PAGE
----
step is performed carelessly, for example by an over vigorous use of a nitrogen stream. The main
procedures are acid- or base-catalysed esterification. Diazomethane was once used frequently as
a mild method for esterification of free acids, but concerns over the toxicity of reagents now limit its
use. The methods described below are suitable for the common esterified lipids and their fatty acid
constituents. Special methods are required for amide-bound fatty acids, and those with of short
chain-length or with sensitive functional groups, for which the review and books cited above should
be consulted.

2. Acid-Catalysed Esterification and Transesterification

Free fatty acids are esterified and O-acyl lipids transesterified by heating them with a large excess
of anhydrous methanol in the presence of an acidic catalyst.

If water is present, it may inhibit the reaction. The reagent is most easily prepared by adding acetyl
chloride (5 mL) slowly to cooled dry methanol (50 mL). Methyl acetate is formed as a by-product,
but it does not interfere with methylations at this concentration. A solution of 1-2% (v/v)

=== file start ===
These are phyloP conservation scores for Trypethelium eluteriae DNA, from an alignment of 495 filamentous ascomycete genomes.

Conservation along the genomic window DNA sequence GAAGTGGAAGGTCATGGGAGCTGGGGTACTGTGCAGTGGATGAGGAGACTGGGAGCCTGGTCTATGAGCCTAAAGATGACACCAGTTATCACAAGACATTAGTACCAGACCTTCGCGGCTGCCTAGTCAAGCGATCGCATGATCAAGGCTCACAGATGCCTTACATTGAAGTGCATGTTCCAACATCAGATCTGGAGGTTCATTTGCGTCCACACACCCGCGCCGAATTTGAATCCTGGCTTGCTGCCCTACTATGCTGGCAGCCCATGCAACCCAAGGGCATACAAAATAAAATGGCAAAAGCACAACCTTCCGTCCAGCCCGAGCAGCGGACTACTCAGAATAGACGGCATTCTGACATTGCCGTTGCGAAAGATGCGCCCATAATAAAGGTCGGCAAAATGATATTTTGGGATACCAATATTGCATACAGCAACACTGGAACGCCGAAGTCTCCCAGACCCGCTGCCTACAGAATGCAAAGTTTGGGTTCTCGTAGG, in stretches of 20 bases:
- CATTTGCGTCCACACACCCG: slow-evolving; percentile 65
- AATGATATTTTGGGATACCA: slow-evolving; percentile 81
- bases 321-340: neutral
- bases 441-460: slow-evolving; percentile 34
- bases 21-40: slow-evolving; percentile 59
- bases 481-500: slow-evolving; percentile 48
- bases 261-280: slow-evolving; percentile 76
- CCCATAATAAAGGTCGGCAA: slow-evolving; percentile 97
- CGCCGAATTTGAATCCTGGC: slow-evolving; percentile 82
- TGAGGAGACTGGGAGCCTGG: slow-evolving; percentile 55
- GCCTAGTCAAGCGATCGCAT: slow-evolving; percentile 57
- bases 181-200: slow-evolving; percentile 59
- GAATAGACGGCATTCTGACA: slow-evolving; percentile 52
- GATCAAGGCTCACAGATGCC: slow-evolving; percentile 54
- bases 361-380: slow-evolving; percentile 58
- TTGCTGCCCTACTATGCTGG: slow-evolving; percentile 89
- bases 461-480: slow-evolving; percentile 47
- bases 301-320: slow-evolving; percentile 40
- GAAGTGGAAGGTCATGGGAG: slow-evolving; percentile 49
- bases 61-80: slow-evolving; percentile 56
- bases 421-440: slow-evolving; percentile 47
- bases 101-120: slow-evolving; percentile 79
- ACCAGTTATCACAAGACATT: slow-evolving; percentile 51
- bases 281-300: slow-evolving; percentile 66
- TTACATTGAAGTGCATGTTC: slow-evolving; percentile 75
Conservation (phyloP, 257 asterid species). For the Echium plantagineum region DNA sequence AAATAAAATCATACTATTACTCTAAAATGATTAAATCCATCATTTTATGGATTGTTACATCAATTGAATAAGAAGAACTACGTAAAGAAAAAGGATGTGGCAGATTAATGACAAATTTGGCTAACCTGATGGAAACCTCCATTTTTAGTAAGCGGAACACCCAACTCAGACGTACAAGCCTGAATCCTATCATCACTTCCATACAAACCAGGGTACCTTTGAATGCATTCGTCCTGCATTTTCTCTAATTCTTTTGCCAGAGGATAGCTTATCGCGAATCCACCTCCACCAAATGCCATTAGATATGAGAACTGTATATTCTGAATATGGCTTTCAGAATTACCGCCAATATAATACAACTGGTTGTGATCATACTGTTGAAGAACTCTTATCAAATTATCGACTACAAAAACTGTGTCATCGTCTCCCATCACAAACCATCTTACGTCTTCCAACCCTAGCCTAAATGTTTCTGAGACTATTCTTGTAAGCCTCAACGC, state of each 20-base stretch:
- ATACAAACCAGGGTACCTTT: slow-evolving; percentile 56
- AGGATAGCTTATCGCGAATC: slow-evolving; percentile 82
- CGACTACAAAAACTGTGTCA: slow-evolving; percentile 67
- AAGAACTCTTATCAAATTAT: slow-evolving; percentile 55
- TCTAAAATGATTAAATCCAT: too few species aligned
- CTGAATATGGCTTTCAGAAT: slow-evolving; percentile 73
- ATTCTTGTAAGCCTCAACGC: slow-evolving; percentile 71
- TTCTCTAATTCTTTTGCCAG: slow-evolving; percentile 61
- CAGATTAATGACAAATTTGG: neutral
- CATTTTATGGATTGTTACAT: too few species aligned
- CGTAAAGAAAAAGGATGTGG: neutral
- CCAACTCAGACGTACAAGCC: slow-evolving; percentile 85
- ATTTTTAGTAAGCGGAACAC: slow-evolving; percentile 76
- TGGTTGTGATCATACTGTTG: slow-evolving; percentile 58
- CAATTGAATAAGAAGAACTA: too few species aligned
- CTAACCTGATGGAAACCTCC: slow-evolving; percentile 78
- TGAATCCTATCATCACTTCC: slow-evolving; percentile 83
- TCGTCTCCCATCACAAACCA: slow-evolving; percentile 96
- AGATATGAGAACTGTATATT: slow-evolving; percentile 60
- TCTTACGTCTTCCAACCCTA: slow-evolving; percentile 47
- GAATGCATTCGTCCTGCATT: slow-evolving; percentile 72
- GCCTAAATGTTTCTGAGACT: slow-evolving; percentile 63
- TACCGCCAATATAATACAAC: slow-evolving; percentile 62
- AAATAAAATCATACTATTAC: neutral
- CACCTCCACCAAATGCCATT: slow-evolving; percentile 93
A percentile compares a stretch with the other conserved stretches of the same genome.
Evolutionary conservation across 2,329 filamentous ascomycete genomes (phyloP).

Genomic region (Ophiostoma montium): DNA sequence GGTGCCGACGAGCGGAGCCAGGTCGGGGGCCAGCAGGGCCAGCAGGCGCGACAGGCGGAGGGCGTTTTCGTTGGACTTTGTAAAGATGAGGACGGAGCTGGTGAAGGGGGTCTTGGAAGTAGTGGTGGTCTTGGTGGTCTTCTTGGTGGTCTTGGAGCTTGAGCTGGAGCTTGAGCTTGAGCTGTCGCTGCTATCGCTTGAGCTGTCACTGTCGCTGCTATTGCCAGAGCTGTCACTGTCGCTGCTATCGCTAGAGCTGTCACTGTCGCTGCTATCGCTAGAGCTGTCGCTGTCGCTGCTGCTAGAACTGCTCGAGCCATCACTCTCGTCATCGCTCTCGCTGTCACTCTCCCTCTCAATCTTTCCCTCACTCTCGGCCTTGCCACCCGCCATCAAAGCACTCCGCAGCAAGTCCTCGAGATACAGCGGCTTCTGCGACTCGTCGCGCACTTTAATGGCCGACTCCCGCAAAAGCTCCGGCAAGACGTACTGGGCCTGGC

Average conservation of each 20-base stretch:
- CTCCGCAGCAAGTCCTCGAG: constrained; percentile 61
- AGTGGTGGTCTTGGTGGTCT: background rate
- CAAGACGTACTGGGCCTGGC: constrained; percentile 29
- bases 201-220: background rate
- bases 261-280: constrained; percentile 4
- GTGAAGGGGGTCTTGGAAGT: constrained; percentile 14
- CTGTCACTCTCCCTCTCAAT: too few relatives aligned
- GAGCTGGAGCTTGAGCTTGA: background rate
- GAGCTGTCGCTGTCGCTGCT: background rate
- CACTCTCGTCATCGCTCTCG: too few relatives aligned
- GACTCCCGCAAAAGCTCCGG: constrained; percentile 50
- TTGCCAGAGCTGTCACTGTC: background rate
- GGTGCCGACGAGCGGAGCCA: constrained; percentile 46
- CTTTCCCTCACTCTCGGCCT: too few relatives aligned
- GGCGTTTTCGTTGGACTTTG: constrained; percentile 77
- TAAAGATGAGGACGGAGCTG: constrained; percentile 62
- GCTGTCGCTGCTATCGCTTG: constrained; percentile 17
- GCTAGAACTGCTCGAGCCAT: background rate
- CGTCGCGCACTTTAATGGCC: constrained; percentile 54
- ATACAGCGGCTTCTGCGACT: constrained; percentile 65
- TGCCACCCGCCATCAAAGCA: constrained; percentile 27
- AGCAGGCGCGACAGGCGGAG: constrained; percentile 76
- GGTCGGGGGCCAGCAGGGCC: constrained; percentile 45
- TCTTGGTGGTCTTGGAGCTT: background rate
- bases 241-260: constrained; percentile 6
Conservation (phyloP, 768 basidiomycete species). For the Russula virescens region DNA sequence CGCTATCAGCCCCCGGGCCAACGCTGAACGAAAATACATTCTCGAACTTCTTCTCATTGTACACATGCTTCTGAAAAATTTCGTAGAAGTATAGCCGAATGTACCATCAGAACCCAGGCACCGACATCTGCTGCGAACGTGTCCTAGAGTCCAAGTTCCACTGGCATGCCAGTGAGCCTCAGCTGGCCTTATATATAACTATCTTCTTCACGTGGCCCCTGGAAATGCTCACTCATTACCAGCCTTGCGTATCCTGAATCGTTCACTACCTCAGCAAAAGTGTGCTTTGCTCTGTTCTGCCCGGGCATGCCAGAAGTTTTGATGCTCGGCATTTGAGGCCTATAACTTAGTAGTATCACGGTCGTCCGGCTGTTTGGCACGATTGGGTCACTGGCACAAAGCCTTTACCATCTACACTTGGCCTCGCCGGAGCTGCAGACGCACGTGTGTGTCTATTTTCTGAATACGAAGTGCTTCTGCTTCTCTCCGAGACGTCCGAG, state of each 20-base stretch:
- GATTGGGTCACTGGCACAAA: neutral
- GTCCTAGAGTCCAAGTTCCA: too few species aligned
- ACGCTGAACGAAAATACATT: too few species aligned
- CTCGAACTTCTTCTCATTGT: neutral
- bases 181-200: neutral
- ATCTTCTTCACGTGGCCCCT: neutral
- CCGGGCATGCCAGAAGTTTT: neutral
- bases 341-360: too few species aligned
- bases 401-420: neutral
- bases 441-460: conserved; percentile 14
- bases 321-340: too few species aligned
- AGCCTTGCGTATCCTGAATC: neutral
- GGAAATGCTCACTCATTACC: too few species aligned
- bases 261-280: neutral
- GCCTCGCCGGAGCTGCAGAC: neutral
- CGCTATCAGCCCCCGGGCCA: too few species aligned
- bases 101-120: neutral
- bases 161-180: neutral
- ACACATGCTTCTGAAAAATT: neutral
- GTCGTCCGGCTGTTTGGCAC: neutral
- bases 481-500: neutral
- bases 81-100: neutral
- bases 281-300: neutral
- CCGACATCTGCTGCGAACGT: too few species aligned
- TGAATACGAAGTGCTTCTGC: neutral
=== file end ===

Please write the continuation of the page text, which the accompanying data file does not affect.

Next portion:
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Mass spectrometry of fatty acid derivatives: preparation of methyl esters

concentrated sulfuric acid in methanol

transesterifies lipids in the same a
manner and at much the same rate; it is O R'OH O -H+ O
very easy to prepare whenever it is
required (fresh reagent is best). It is
OH H+ + O R' OR'
usual to heat the lipid sample in the H a
reagent under reflux for about two
hours, but equally effective esterification is obtained if the reaction mixture is heated in a stoppered
tube at 50°C overnight (also incidentally reducing the glassware requirements). While boron
trifluoride in methanol (12-14% w/v) has also been much used as a transesterification catalyst and
for esterifying free fatty acids, I have considerable reservations about its use (see the specific web

Laboratory protocol: The lipid sample (up to 5 mg) is dissolved in toluene (1 mL) in a
test tube fitted with a condenser, and 1% sulfuric acid in methanol (2 mL) is added, before
the mixture is refluxed for 2 hours (or alternatively the mixture can be left overnight in a
stoppered tube at 50°C). Water (5 mL) containing sodium chloride (5%) is added and the